Illinois police departments are getting better at reporting hate crime information to the FBI, but about 75 percent of departments failed to report at least once from 2009 through 2014, according to information collected by the Associated Press.
In 2009, roughly two-thirds of departments did not report information for the FBI’s Uniform Crime Reporting database. In 2014, that declined to about one-third.
Nationally, Illinois ranked 34 out of 50 states in the percentage of agencies that didn’t report anything for the six years. Almost 22 percent of all Illinois departments did not report at all during that time.
The AP included on its list all agencies that were active as of 2015, regardless of whether they existed from 2009 through 2014, so there may be some new or old agencies that could show up as missing numbers for certain years.
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For example, if a department was founded in 2012, data would show that it hadn’t reported for the years before that. In addition, some agencies may have combined, which would mark one of the two agencies as missing in the years afterward.
The FBI defines a hate crime as a crime motivated by bias against someone’s race, religion, disability, sexual orientation, ethnicity, gender or gender identity.
In the metro-east, many departments failed to report a hate crime to the FBI’s Uniform Crime Reports at least one year in six from 2009 to 2014, according to the database. Edwardsville and O’Fallon missed 2009, while Belleville missed 2009, 2011 and 2014.
But Detective Sgt. Mark Heffernan of the Belleville Police Department wrote in an email, the department had, in fact, submitted information in those years.
“The Belleville Police Department reports hate crime statistics to the Illinois State Police (ISP) who, in turn, reports to the FBI,” he wrote in an email.
“It is unknown why the 2009 and 2011 data is not contained in your report,” he wrote, adding that the department missed the 2014 publication cut-off for FBI statistics but turned in information afterward.
The AP’s 2014 information shows there were 322 non-reporting agencies out of 951 total departments, but ISP said that there were only 268 departments that didn’t submit data that year. The department stated it keeps its books open longer than the FBI.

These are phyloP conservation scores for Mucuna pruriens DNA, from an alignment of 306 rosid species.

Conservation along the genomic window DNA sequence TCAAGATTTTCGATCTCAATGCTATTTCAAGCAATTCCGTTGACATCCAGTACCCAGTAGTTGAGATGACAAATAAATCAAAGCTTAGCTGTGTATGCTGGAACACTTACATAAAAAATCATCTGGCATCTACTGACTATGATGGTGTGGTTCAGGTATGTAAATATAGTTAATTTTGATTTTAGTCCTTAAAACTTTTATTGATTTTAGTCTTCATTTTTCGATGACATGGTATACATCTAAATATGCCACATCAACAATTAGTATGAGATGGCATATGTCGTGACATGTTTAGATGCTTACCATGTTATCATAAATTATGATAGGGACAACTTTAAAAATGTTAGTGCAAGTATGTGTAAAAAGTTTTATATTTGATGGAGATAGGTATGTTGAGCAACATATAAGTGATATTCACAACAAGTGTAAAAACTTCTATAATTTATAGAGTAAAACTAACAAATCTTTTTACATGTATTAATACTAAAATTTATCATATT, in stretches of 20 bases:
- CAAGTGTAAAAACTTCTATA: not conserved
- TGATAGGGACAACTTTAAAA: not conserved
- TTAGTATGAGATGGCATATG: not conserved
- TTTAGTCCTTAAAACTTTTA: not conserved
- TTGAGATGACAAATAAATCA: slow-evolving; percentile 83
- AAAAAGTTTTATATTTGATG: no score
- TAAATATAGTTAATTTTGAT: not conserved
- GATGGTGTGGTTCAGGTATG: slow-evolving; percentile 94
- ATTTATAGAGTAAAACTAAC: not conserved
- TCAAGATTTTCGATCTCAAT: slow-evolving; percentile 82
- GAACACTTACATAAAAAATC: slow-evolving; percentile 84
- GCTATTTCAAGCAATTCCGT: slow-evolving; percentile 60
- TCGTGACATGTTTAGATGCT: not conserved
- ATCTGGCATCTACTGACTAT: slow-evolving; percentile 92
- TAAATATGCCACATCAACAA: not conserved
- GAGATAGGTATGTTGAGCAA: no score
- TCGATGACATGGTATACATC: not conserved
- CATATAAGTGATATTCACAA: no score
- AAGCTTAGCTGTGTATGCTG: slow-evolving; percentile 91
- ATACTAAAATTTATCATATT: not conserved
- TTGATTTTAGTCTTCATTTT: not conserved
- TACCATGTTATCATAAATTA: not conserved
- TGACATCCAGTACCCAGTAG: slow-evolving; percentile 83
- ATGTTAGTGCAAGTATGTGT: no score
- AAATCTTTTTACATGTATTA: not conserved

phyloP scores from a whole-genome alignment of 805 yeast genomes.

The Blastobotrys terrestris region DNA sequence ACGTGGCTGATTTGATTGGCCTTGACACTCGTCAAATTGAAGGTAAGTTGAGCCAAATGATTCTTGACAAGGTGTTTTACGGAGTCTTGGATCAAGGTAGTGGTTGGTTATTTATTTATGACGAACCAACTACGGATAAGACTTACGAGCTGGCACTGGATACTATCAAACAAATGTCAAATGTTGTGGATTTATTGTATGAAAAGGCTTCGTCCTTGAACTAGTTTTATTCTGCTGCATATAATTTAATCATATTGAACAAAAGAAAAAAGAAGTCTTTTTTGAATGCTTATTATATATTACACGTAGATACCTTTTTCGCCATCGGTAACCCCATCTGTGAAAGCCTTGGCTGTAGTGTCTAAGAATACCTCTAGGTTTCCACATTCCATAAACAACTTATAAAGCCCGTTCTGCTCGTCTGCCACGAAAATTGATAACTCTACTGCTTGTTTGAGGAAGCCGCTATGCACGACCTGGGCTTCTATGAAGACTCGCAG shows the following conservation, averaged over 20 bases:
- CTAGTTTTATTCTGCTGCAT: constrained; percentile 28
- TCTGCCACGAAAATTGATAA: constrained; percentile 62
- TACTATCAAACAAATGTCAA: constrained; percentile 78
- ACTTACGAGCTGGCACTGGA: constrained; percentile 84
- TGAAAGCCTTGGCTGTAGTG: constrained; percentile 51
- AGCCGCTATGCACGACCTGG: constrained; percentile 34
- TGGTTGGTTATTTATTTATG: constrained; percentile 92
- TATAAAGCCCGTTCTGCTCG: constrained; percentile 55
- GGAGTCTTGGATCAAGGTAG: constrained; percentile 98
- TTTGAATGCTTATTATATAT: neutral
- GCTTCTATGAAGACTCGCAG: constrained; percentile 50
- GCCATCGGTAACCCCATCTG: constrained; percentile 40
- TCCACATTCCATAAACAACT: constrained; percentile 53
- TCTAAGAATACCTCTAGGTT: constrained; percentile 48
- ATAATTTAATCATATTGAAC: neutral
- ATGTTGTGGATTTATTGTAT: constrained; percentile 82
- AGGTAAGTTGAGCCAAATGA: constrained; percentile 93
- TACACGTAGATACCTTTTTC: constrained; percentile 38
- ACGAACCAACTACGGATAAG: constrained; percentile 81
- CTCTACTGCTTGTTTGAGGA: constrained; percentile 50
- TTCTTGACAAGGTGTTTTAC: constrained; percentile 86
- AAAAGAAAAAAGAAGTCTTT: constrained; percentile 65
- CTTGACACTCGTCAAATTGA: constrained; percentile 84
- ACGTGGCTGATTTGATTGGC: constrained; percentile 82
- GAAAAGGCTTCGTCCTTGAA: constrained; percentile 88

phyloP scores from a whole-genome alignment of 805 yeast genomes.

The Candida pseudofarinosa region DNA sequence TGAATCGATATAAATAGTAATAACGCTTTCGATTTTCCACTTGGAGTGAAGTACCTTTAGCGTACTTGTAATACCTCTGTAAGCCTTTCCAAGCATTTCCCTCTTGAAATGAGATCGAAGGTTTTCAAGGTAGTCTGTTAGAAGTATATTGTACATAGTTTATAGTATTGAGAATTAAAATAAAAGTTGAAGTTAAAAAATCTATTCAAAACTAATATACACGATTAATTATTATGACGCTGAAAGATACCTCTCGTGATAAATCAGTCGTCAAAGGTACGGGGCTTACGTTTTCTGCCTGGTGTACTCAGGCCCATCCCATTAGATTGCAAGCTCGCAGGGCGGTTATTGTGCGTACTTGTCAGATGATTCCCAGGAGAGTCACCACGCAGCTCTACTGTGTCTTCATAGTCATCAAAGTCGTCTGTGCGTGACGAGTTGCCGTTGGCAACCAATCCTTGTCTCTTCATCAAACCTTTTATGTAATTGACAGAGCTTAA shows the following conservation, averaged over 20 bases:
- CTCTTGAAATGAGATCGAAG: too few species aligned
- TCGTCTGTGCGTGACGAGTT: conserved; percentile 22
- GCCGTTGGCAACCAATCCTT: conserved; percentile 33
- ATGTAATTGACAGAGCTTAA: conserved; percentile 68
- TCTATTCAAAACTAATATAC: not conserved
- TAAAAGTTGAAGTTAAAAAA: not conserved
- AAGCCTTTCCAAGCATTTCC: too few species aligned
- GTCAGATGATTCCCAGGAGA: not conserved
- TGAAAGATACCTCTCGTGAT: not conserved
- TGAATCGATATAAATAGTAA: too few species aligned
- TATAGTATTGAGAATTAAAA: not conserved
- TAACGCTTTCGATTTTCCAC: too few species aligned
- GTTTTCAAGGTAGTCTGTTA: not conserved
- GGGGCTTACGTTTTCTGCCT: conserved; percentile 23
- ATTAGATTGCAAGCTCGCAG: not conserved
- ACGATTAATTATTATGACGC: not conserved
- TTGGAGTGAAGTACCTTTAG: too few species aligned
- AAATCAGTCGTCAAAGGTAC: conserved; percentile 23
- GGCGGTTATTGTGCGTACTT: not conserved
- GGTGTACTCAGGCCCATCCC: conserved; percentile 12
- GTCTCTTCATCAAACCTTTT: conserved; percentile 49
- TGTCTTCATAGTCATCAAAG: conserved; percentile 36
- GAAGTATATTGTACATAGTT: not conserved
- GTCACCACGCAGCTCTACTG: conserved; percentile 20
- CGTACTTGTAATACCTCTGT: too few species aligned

109 hate crimes reported in Illinois in 2014
Reporting hate-crime statistics to the FBI is voluntary, just like reporting violent crime is also voluntary, but the FBI encourages reporting for both categories even if there haven’t been any crimes.
So, if there were no hate crimes, the department should report “0,” just like it would if there were no murders.
The AP’s information contains primarily local police departments, including sheriffs. Schools and colleges are not included, and neither are tribal, state, or other agencies like airport or park police.
Illinois saw 109 hate crimes in 2014, 57 of which were motivated by race; 26 by sexual orientation; 14 by religion; and 12 by ethnicity.
According to the 2014 reported numbers, the O’Fallon and Shiloh police departments were the only metro-east departments to work a hate-crime. They had one apiece.
The O’Fallon Police Department could not locate the police report without the case number, which was not included in the AP’s information. The attack was motivated by race.
Shiloh Police, on the other hand, could locate the document. In it, a white man claimed that two black men poured water and food on him at a restaurant because of his race. The man said the perpetrators called him “fat white boy,” according to the police report.